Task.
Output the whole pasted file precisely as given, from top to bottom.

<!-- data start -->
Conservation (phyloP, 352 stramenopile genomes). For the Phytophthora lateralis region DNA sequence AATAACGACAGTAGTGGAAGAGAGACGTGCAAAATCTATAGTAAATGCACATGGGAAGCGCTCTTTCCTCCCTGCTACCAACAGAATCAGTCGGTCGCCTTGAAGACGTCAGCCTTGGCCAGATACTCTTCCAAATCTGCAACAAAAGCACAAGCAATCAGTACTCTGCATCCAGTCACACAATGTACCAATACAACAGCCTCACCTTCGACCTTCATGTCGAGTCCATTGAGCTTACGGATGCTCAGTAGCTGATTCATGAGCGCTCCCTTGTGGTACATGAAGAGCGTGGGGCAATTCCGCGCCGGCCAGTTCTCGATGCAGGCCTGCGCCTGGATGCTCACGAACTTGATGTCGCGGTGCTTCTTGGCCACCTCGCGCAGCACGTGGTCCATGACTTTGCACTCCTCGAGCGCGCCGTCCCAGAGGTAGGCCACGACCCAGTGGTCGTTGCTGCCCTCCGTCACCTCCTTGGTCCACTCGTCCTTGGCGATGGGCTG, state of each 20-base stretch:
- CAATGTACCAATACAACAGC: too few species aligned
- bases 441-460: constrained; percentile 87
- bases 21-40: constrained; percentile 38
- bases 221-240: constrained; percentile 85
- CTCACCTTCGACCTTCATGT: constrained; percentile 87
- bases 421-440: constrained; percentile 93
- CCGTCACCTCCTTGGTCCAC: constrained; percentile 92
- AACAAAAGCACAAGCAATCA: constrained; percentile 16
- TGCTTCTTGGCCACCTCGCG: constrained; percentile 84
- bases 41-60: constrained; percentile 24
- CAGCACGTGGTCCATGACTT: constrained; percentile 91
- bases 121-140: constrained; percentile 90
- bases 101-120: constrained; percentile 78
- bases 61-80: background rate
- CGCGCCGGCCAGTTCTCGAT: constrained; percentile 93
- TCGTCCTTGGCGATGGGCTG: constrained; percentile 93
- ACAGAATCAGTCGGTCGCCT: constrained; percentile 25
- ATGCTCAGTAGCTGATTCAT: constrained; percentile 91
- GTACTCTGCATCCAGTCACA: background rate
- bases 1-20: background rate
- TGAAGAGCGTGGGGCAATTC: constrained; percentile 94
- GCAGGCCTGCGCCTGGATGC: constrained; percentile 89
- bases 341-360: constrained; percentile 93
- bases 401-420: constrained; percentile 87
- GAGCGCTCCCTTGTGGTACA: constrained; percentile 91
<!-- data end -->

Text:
Conservation (phyloP, 352 stramenopile genomes). For the Phytophthora lateralis region DNA sequence AATAACGACAGTAGTGGAAGAGAGACGTGCAAAATCTATAGTAAATGCACATGGGAAGCGCTCTTTCCTCCCTGCTACCAACAGAATCAGTCGGTCGCCTTGAAGACGTCAGCCTTGGCCAGATACTCTTCCAAATCTGCAACAAAAGCACAAGCAATCAGTACTCTGCATCCAGTCACACAATGTACCAATACAACAGCCTCACCTTCGACCTTCATGTCGAGTCCATTGAGCTTACGGATGCTCAGTAGCTGATTCATGAGCGCTCCCTTGTGGTACATGAAGAGCGTGGGGCAATTCCGCGCCGGCCAGTTCTCGATGCAGGCCTGCGCCTGGATGCTCACGAACTTGATGTCGCGGTGCTTCTTGGCCACCTCGCGCAGCACGTGGTCCATGACTTTGCACTCCTCGAGCGCGCCGTCCCAGAGGTAGGCCACGACCCAGTGGTCGTTGCTGCCCTCCGTCACCTCCTTGGTCCACTCGTCCTTGGCGATGGGCTG, state of each 20-base stretch:
- CAATGTACCAATACAACAGC: too few species aligned
- bases 441-460: constrained; percentile 87
- bases 21-40: constrained; percentile 38
- bases 221-240: constrained; percentile 85
- CTCACCTTCGACCTTCATGT: constrained; percentile 87
- bases 421-440: constrained; percentile 93
- CCGTCACCTCCTTGGTCCAC: constrained; percentile 92
- AACAAAAGCACAAGCAATCA: constrained; percentile 16
- TGCTTCTTGGCCACCTCGCG: constrained; percentile 84
- bases 41-60: constrained; percentile 24
- CAGCACGTGGTCCATGACTT: constrained; percentile 91
- bases 121-140: constrained; percentile 90
- bases 101-120: constrained; percentile 78
- bases 61-80: background rate
- CGCGCCGGCCAGTTCTCGAT: constrained; percentile 93
- TCGTCCTTGGCGATGGGCTG: constrained; percentile 93
- ACAGAATCAGTCGGTCGCCT: constrained; percentile 25
- ATGCTCAGTAGCTGATTCAT: constrained; percentile 91
- GTACTCTGCATCCAGTCACA: background rate
- bases 1-20: background rate
- TGAAGAGCGTGGGGCAATTC: constrained; percentile 94
- GCAGGCCTGCGCCTGGATGC: constrained; percentile 89
- bases 341-360: constrained; percentile 93
- bases 401-420: constrained; percentile 87
- GAGCGCTCCCTTGTGGTACA: constrained; percentile 91